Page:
Top-Five Social Security Political Myths

By Tom Margenau

September 28, 2016 6 min read

I could probably write a column, or more appropriately, a book, called "The Top-100 Myths About Social Security." There is just so darn much misinformation out there, mostly online, about our nation's bedrock social insurance system.

Those myths can be divided into two broad categories: political and practical. In a recent column, I dealt with the latter. I wrote about all the misconceptions people have about how retirement benefits are figured and about the eligibility rules for other kinds of Social Security benefits.

Because we are in the midst of a presidential campaign, in which Social Security will no doubt be discussed at rallies and in debates, I thought today's column would be a good time to debunk the political myths. And let's start with the biggest one of all.

Myth No. One: The government has stolen Social Security money and used it for other purposes.

This one grows out of a misconception of how Social Security is financed. The government takes in almost $2 billion per day (yes, two billion each day ) in Social Security payroll taxes. What happens to that money? Every nickel of it is immediately converted into U.S. treasury notes. So the Social Security trust funds do not hold cash. (Think about it: It would be foolish for the trust funds to hold trillions of dollars in cash.) The trust funds hold treasury notes. And three times each month, a huge chunk of those notes are redeemed, with interest paid, in order to make good on the Social Security checks due that month. In the meantime, the government uses the invested Social Security trust fund money for whatever purposes the government needs to spend money. But the key point is this: The money is invested and the Social Security system holds the bonds. Millions of Americans and thousands of foreign investors and hundreds of private pension plans hold U.S. Treasury bonds. Do they think the government is stealing their money? Of course not. They think of it as a sound investment. So why do so many people insist on thinking the same procedure used by the Social Security system is theft?

Myth Number Two: Illegal immigrants get Social Security benefits.

I simply don't know how to respond to this allegation other than to say illegal immigrants do NOT get Social Security benefits. To qualify for benefits, you must prove to the government that you are either or a U.S. citizen, or that you are a noncitizen living in this country legally. That latter point may surprise some people. There are thousands on noncitizens who get Social Security checks, because they have lived in this country legally and worked and paid Social Security taxes. (By the way, there are many hundreds of thousands of U.S. citizens who get social security benefits from other countries because they lived and worked in those countries.) But to repeat: Illegal immigrants are not draining Social Security funds. In fact, many studies have shown that just the opposite is the case. Many thousands of people living here illegally who have somehow acquired illegal Social Security numbers have pumped billions of dollars into the Social Security trust funds over the years and never collected a dime in return.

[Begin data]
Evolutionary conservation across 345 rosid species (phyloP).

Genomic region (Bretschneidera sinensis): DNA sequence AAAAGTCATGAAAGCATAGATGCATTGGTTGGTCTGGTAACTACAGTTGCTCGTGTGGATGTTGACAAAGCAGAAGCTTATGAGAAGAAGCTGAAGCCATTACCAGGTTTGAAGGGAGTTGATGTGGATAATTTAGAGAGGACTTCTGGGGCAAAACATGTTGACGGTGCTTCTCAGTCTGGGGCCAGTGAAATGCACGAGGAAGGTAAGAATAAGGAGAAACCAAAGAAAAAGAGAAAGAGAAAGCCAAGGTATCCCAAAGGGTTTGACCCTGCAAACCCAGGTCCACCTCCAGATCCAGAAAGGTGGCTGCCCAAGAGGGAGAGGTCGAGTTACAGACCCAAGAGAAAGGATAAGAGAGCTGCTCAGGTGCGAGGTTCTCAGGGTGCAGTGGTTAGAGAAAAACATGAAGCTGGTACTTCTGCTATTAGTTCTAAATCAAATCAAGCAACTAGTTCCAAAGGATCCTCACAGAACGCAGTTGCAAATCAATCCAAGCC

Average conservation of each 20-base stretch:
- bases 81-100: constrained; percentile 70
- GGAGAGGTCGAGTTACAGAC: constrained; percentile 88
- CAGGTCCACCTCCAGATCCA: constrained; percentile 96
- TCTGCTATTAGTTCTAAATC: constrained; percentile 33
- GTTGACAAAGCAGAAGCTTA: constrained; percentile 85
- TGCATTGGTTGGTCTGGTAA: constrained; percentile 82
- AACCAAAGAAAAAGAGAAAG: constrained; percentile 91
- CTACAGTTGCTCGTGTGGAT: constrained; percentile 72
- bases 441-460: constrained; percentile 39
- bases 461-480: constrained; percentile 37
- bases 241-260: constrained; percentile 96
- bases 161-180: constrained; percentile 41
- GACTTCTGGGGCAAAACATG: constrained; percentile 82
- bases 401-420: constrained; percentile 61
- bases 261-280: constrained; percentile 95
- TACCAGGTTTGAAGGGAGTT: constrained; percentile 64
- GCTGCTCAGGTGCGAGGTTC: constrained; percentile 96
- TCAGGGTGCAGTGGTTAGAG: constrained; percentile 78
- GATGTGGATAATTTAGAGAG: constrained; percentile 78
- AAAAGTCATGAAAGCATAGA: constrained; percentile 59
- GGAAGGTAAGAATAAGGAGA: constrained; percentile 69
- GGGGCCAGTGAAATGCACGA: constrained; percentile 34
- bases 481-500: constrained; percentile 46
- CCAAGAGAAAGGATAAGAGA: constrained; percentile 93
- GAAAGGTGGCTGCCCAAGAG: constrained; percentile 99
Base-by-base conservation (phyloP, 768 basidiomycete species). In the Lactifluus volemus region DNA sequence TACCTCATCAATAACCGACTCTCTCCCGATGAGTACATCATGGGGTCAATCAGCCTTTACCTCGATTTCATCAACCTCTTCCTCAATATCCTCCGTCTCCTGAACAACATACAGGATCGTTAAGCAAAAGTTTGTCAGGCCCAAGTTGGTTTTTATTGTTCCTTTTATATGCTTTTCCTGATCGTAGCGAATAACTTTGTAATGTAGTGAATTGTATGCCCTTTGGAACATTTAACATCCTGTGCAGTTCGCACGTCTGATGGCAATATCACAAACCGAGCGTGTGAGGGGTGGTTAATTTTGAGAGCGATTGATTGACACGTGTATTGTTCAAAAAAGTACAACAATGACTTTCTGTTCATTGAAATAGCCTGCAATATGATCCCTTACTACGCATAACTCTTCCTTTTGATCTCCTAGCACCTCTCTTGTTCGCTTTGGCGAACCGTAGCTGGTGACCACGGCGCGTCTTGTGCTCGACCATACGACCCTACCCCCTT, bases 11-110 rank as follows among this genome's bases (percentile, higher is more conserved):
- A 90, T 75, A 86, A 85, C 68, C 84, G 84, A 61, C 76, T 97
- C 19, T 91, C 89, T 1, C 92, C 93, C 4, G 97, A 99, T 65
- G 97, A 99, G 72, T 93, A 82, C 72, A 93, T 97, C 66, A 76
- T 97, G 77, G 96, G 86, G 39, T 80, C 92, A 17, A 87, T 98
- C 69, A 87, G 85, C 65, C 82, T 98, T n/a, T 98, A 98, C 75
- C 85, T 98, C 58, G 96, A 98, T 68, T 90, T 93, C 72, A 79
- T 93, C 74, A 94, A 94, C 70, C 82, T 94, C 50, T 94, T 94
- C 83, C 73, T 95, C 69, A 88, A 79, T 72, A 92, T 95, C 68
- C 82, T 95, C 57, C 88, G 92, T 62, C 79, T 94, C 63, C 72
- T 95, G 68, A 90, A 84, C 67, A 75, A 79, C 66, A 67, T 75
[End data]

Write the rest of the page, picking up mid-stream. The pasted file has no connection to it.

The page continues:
Myth Number Three: Social Security hands out welfare benefits to people who never paid into the system.

This myth comes from two misconceptions people have. The first is confusing the Supplemental Security Income program with Social Security. SSI is a federal welfare program the Social Security Administration manages for the government. It pays a very small monthly stipend to poor elderly and disabled people. SSI benefits, which may indeed go to people who have never worked and paid taxes, are NOT funded out of Social Security taxes. They are financed, like all other welfare programs, out of general tax revenues. The second misconception has to do with Social Security dependent and survivor benefits. There are millions of spouses, widows, widowers and children who are getting Social Security benefits even though they may have never worked and paid into the system. But they are the legal dependents or survivors of someone who has done just that.

Myth Number Four: Social Security needs radical reform to stay solvent for future generations. Myth Number Five: Social Security is sacred. Leave it alone.

These final two myths are diametrically opposed to one another, but I'm lumping them together because they both deal with the issue of Social Security reform (or lack thereof). Social Security has changed a lot over the last 80 years. The program has always been tweaked and reformed to meet the needs of the American public or to respond to past funding shortfalls. And it will need to be tweaked again in the near future to deal with the demographic crunch caused by the retirement of the baby-boom generation. But "tweaked" is the key word. Many studies have shown that a few relatively modest reforms are all that is needed to keep the system solvent for future generations.

Next week, I'm going to give you a chance to save Social Security. I will present a number of realistic proposals for reform and tell you what each proposal would actually do to Social Security's bottom line.

If you have a Social Security question, Tom Margenau has the answer. Contact him at [email protected] To find out more about Tom Margenau and to read past columns and see features from other Creators Syndicate writers and cartoonists, visit the Creators Syndicate website at

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